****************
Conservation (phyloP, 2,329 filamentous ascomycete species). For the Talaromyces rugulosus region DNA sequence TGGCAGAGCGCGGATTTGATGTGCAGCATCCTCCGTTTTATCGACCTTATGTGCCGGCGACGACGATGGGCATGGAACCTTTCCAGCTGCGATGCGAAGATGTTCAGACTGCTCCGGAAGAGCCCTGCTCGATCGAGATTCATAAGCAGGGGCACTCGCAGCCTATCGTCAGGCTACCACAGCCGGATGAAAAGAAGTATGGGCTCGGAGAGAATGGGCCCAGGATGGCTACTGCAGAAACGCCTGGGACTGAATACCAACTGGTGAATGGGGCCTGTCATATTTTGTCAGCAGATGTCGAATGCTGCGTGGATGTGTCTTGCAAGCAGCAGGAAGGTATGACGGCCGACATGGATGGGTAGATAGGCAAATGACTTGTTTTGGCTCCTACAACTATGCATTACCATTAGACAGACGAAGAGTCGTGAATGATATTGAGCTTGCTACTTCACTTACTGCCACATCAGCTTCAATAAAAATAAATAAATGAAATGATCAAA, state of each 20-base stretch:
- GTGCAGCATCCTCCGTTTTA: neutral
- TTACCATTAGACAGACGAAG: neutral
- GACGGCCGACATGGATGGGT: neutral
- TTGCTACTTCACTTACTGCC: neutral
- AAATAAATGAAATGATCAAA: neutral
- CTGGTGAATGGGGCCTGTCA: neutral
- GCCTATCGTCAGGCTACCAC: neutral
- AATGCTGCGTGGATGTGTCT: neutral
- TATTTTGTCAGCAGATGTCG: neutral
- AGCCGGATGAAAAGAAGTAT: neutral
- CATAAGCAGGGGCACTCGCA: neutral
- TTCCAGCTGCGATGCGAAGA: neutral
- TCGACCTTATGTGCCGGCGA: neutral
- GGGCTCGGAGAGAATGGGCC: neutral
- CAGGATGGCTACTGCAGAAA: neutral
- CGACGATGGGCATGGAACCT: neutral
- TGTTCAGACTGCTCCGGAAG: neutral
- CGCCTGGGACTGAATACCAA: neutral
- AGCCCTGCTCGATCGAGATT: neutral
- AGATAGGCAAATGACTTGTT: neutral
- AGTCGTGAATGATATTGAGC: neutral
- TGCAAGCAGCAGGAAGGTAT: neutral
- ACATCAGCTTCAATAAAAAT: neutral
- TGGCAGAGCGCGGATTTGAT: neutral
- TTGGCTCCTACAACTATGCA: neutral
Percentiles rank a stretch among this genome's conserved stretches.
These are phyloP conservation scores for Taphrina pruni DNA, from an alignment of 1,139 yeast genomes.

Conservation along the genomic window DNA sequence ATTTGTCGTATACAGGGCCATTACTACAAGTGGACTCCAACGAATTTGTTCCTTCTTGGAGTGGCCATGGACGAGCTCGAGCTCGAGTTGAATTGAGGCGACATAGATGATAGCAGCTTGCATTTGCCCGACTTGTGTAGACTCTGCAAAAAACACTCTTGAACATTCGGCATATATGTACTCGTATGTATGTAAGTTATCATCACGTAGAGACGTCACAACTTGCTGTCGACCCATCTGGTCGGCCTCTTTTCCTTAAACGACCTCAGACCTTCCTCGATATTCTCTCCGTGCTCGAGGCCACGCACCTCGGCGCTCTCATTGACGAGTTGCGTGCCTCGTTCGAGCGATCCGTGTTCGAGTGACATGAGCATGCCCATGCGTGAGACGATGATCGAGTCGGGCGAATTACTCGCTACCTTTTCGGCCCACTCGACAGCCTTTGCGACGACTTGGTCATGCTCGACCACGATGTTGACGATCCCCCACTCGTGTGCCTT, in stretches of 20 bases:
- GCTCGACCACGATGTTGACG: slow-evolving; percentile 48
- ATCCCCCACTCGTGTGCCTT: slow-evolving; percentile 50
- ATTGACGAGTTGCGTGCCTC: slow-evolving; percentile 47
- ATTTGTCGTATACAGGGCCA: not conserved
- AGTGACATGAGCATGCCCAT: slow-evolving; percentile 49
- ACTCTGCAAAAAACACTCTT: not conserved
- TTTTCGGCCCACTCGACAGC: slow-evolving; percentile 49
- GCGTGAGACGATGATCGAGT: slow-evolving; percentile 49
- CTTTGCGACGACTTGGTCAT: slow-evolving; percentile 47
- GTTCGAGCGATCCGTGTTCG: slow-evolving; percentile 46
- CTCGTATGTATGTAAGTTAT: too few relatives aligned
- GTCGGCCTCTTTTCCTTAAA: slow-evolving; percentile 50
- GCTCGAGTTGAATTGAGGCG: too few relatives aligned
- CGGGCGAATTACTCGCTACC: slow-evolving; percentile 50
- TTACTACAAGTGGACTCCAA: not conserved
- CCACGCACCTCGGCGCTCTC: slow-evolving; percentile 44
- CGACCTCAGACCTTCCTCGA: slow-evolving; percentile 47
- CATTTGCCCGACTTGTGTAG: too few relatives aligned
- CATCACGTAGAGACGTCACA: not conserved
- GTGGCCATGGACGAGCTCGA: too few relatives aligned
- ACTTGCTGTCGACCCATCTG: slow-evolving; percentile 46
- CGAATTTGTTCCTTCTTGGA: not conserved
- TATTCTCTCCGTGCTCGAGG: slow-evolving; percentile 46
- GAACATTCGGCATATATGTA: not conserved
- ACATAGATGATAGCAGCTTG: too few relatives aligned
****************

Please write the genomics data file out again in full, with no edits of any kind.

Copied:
Conservation (phyloP, 2,329 filamentous ascomycete species). For the Talaromyces rugulosus region DNA sequence TGGCAGAGCGCGGATTTGATGTGCAGCATCCTCCGTTTTATCGACCTTATGTGCCGGCGACGACGATGGGCATGGAACCTTTCCAGCTGCGATGCGAAGATGTTCAGACTGCTCCGGAAGAGCCCTGCTCGATCGAGATTCATAAGCAGGGGCACTCGCAGCCTATCGTCAGGCTACCACAGCCGGATGAAAAGAAGTATGGGCTCGGAGAGAATGGGCCCAGGATGGCTACTGCAGAAACGCCTGGGACTGAATACCAACTGGTGAATGGGGCCTGTCATATTTTGTCAGCAGATGTCGAATGCTGCGTGGATGTGTCTTGCAAGCAGCAGGAAGGTATGACGGCCGACATGGATGGGTAGATAGGCAAATGACTTGTTTTGGCTCCTACAACTATGCATTACCATTAGACAGACGAAGAGTCGTGAATGATATTGAGCTTGCTACTTCACTTACTGCCACATCAGCTTCAATAAAAATAAATAAATGAAATGATCAAA, state of each 20-base stretch:
- GTGCAGCATCCTCCGTTTTA: neutral
- TTACCATTAGACAGACGAAG: neutral
- GACGGCCGACATGGATGGGT: neutral
- TTGCTACTTCACTTACTGCC: neutral
- AAATAAATGAAATGATCAAA: neutral
- CTGGTGAATGGGGCCTGTCA: neutral
- GCCTATCGTCAGGCTACCAC: neutral
- AATGCTGCGTGGATGTGTCT: neutral
- TATTTTGTCAGCAGATGTCG: neutral
- AGCCGGATGAAAAGAAGTAT: neutral
- CATAAGCAGGGGCACTCGCA: neutral
- TTCCAGCTGCGATGCGAAGA: neutral
- TCGACCTTATGTGCCGGCGA: neutral
- GGGCTCGGAGAGAATGGGCC: neutral
- CAGGATGGCTACTGCAGAAA: neutral
- CGACGATGGGCATGGAACCT: neutral
- TGTTCAGACTGCTCCGGAAG: neutral
- CGCCTGGGACTGAATACCAA: neutral
- AGCCCTGCTCGATCGAGATT: neutral
- AGATAGGCAAATGACTTGTT: neutral
- AGTCGTGAATGATATTGAGC: neutral
- TGCAAGCAGCAGGAAGGTAT: neutral
- ACATCAGCTTCAATAAAAAT: neutral
- TGGCAGAGCGCGGATTTGAT: neutral
- TTGGCTCCTACAACTATGCA: neutral
Percentiles rank a stretch among this genome's conserved stretches.
These are phyloP conservation scores for Taphrina pruni DNA, from an alignment of 1,139 yeast genomes.

Conservation along the genomic window DNA sequence ATTTGTCGTATACAGGGCCATTACTACAAGTGGACTCCAACGAATTTGTTCCTTCTTGGAGTGGCCATGGACGAGCTCGAGCTCGAGTTGAATTGAGGCGACATAGATGATAGCAGCTTGCATTTGCCCGACTTGTGTAGACTCTGCAAAAAACACTCTTGAACATTCGGCATATATGTACTCGTATGTATGTAAGTTATCATCACGTAGAGACGTCACAACTTGCTGTCGACCCATCTGGTCGGCCTCTTTTCCTTAAACGACCTCAGACCTTCCTCGATATTCTCTCCGTGCTCGAGGCCACGCACCTCGGCGCTCTCATTGACGAGTTGCGTGCCTCGTTCGAGCGATCCGTGTTCGAGTGACATGAGCATGCCCATGCGTGAGACGATGATCGAGTCGGGCGAATTACTCGCTACCTTTTCGGCCCACTCGACAGCCTTTGCGACGACTTGGTCATGCTCGACCACGATGTTGACGATCCCCCACTCGTGTGCCTT, in stretches of 20 bases:
- GCTCGACCACGATGTTGACG: slow-evolving; percentile 48
- ATCCCCCACTCGTGTGCCTT: slow-evolving; percentile 50
- ATTGACGAGTTGCGTGCCTC: slow-evolving; percentile 47
- ATTTGTCGTATACAGGGCCA: not conserved
- AGTGACATGAGCATGCCCAT: slow-evolving; percentile 49
- ACTCTGCAAAAAACACTCTT: not conserved
- TTTTCGGCCCACTCGACAGC: slow-evolving; percentile 49
- GCGTGAGACGATGATCGAGT: slow-evolving; percentile 49
- CTTTGCGACGACTTGGTCAT: slow-evolving; percentile 47
- GTTCGAGCGATCCGTGTTCG: slow-evolving; percentile 46
- CTCGTATGTATGTAAGTTAT: too few relatives aligned
- GTCGGCCTCTTTTCCTTAAA: slow-evolving; percentile 50
- GCTCGAGTTGAATTGAGGCG: too few relatives aligned
- CGGGCGAATTACTCGCTACC: slow-evolving; percentile 50
- TTACTACAAGTGGACTCCAA: not conserved
- CCACGCACCTCGGCGCTCTC: slow-evolving; percentile 44
- CGACCTCAGACCTTCCTCGA: slow-evolving; percentile 47
- CATTTGCCCGACTTGTGTAG: too few relatives aligned
- CATCACGTAGAGACGTCACA: not conserved
- GTGGCCATGGACGAGCTCGA: too few relatives aligned
- ACTTGCTGTCGACCCATCTG: slow-evolving; percentile 46
- CGAATTTGTTCCTTCTTGGA: not conserved
- TATTCTCTCCGTGCTCGAGG: slow-evolving; percentile 46
- GAACATTCGGCATATATGTA: not conserved
- ACATAGATGATAGCAGCTTG: too few relatives aligned